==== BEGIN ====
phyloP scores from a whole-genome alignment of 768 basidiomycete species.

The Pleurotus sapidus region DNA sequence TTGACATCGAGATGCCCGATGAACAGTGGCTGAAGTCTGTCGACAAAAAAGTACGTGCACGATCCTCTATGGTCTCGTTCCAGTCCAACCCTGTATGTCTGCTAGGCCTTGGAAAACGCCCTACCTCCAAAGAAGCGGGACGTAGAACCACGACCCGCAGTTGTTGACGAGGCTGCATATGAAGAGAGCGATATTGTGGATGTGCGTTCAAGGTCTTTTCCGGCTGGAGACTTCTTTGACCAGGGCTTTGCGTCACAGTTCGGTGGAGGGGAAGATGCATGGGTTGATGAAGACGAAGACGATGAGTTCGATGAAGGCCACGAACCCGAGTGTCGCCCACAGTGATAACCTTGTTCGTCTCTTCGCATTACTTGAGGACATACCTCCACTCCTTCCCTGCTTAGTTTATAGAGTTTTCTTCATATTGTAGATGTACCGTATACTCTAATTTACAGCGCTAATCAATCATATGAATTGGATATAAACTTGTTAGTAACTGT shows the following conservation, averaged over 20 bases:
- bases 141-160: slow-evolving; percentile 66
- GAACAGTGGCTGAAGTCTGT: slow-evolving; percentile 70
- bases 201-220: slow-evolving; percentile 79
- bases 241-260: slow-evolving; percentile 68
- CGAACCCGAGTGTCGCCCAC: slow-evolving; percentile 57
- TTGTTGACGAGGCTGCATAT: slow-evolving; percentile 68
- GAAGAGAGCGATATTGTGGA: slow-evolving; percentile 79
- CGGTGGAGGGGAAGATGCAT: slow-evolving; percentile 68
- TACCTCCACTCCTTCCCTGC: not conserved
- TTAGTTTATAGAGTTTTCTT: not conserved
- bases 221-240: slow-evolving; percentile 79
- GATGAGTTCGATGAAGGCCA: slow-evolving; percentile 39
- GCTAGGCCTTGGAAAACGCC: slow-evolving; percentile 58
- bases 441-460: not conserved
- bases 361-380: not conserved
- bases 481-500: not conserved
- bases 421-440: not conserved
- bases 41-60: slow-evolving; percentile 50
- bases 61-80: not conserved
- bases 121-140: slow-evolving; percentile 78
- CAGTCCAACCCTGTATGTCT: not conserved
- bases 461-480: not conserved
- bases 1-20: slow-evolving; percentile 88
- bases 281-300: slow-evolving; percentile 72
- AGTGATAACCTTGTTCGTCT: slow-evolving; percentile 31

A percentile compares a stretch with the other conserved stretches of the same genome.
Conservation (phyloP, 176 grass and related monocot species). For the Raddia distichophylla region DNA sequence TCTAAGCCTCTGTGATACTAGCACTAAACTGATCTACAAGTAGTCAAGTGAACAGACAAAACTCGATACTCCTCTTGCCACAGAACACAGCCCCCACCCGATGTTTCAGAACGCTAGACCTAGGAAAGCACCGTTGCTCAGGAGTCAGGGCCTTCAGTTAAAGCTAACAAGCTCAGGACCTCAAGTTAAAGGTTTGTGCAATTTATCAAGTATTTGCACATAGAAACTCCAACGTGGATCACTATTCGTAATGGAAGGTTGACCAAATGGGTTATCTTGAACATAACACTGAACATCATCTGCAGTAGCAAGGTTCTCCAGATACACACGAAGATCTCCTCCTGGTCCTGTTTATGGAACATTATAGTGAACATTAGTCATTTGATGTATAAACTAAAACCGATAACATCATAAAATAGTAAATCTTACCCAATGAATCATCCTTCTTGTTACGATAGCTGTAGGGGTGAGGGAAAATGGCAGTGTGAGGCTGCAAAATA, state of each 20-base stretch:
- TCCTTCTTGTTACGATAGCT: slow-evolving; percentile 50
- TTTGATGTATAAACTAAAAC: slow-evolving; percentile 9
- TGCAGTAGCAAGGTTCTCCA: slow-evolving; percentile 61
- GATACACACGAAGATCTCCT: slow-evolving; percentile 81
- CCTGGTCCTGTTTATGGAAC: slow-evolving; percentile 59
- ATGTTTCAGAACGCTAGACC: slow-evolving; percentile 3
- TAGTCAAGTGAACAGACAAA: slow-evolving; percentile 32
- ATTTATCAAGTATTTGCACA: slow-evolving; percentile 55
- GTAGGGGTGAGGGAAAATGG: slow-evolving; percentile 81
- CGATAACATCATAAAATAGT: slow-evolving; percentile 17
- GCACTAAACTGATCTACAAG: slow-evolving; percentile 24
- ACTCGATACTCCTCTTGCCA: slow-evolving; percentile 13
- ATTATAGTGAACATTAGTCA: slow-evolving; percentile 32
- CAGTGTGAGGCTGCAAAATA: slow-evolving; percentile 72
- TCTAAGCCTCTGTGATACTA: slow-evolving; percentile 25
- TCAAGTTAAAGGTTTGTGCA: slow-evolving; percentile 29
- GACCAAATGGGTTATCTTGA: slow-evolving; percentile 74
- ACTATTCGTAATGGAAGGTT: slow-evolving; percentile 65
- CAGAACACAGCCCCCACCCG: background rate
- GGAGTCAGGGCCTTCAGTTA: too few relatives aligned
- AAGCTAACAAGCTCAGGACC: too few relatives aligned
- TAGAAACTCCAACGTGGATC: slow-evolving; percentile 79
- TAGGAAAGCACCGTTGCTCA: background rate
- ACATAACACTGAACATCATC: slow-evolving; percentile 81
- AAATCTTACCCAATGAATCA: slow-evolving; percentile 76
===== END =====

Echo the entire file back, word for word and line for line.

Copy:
phyloP scores from a whole-genome alignment of 768 basidiomycete species.

The Pleurotus sapidus region DNA sequence TTGACATCGAGATGCCCGATGAACAGTGGCTGAAGTCTGTCGACAAAAAAGTACGTGCACGATCCTCTATGGTCTCGTTCCAGTCCAACCCTGTATGTCTGCTAGGCCTTGGAAAACGCCCTACCTCCAAAGAAGCGGGACGTAGAACCACGACCCGCAGTTGTTGACGAGGCTGCATATGAAGAGAGCGATATTGTGGATGTGCGTTCAAGGTCTTTTCCGGCTGGAGACTTCTTTGACCAGGGCTTTGCGTCACAGTTCGGTGGAGGGGAAGATGCATGGGTTGATGAAGACGAAGACGATGAGTTCGATGAAGGCCACGAACCCGAGTGTCGCCCACAGTGATAACCTTGTTCGTCTCTTCGCATTACTTGAGGACATACCTCCACTCCTTCCCTGCTTAGTTTATAGAGTTTTCTTCATATTGTAGATGTACCGTATACTCTAATTTACAGCGCTAATCAATCATATGAATTGGATATAAACTTGTTAGTAACTGT shows the following conservation, averaged over 20 bases:
- bases 141-160: slow-evolving; percentile 66
- GAACAGTGGCTGAAGTCTGT: slow-evolving; percentile 70
- bases 201-220: slow-evolving; percentile 79
- bases 241-260: slow-evolving; percentile 68
- CGAACCCGAGTGTCGCCCAC: slow-evolving; percentile 57
- TTGTTGACGAGGCTGCATAT: slow-evolving; percentile 68
- GAAGAGAGCGATATTGTGGA: slow-evolving; percentile 79
- CGGTGGAGGGGAAGATGCAT: slow-evolving; percentile 68
- TACCTCCACTCCTTCCCTGC: not conserved
- TTAGTTTATAGAGTTTTCTT: not conserved
- bases 221-240: slow-evolving; percentile 79
- GATGAGTTCGATGAAGGCCA: slow-evolving; percentile 39
- GCTAGGCCTTGGAAAACGCC: slow-evolving; percentile 58
- bases 441-460: not conserved
- bases 361-380: not conserved
- bases 481-500: not conserved
- bases 421-440: not conserved
- bases 41-60: slow-evolving; percentile 50
- bases 61-80: not conserved
- bases 121-140: slow-evolving; percentile 78
- CAGTCCAACCCTGTATGTCT: not conserved
- bases 461-480: not conserved
- bases 1-20: slow-evolving; percentile 88
- bases 281-300: slow-evolving; percentile 72
- AGTGATAACCTTGTTCGTCT: slow-evolving; percentile 31

A percentile compares a stretch with the other conserved stretches of the same genome.
Conservation (phyloP, 176 grass and related monocot species). For the Raddia distichophylla region DNA sequence TCTAAGCCTCTGTGATACTAGCACTAAACTGATCTACAAGTAGTCAAGTGAACAGACAAAACTCGATACTCCTCTTGCCACAGAACACAGCCCCCACCCGATGTTTCAGAACGCTAGACCTAGGAAAGCACCGTTGCTCAGGAGTCAGGGCCTTCAGTTAAAGCTAACAAGCTCAGGACCTCAAGTTAAAGGTTTGTGCAATTTATCAAGTATTTGCACATAGAAACTCCAACGTGGATCACTATTCGTAATGGAAGGTTGACCAAATGGGTTATCTTGAACATAACACTGAACATCATCTGCAGTAGCAAGGTTCTCCAGATACACACGAAGATCTCCTCCTGGTCCTGTTTATGGAACATTATAGTGAACATTAGTCATTTGATGTATAAACTAAAACCGATAACATCATAAAATAGTAAATCTTACCCAATGAATCATCCTTCTTGTTACGATAGCTGTAGGGGTGAGGGAAAATGGCAGTGTGAGGCTGCAAAATA, state of each 20-base stretch:
- TCCTTCTTGTTACGATAGCT: slow-evolving; percentile 50
- TTTGATGTATAAACTAAAAC: slow-evolving; percentile 9
- TGCAGTAGCAAGGTTCTCCA: slow-evolving; percentile 61
- GATACACACGAAGATCTCCT: slow-evolving; percentile 81
- CCTGGTCCTGTTTATGGAAC: slow-evolving; percentile 59
- ATGTTTCAGAACGCTAGACC: slow-evolving; percentile 3
- TAGTCAAGTGAACAGACAAA: slow-evolving; percentile 32
- ATTTATCAAGTATTTGCACA: slow-evolving; percentile 55
- GTAGGGGTGAGGGAAAATGG: slow-evolving; percentile 81
- CGATAACATCATAAAATAGT: slow-evolving; percentile 17
- GCACTAAACTGATCTACAAG: slow-evolving; percentile 24
- ACTCGATACTCCTCTTGCCA: slow-evolving; percentile 13
- ATTATAGTGAACATTAGTCA: slow-evolving; percentile 32
- CAGTGTGAGGCTGCAAAATA: slow-evolving; percentile 72
- TCTAAGCCTCTGTGATACTA: slow-evolving; percentile 25
- TCAAGTTAAAGGTTTGTGCA: slow-evolving; percentile 29
- GACCAAATGGGTTATCTTGA: slow-evolving; percentile 74
- ACTATTCGTAATGGAAGGTT: slow-evolving; percentile 65
- CAGAACACAGCCCCCACCCG: background rate
- GGAGTCAGGGCCTTCAGTTA: too few relatives aligned
- AAGCTAACAAGCTCAGGACC: too few relatives aligned
- TAGAAACTCCAACGTGGATC: slow-evolving; percentile 79
- TAGGAAAGCACCGTTGCTCA: background rate
- ACATAACACTGAACATCATC: slow-evolving; percentile 81
- AAATCTTACCCAATGAATCA: slow-evolving; percentile 76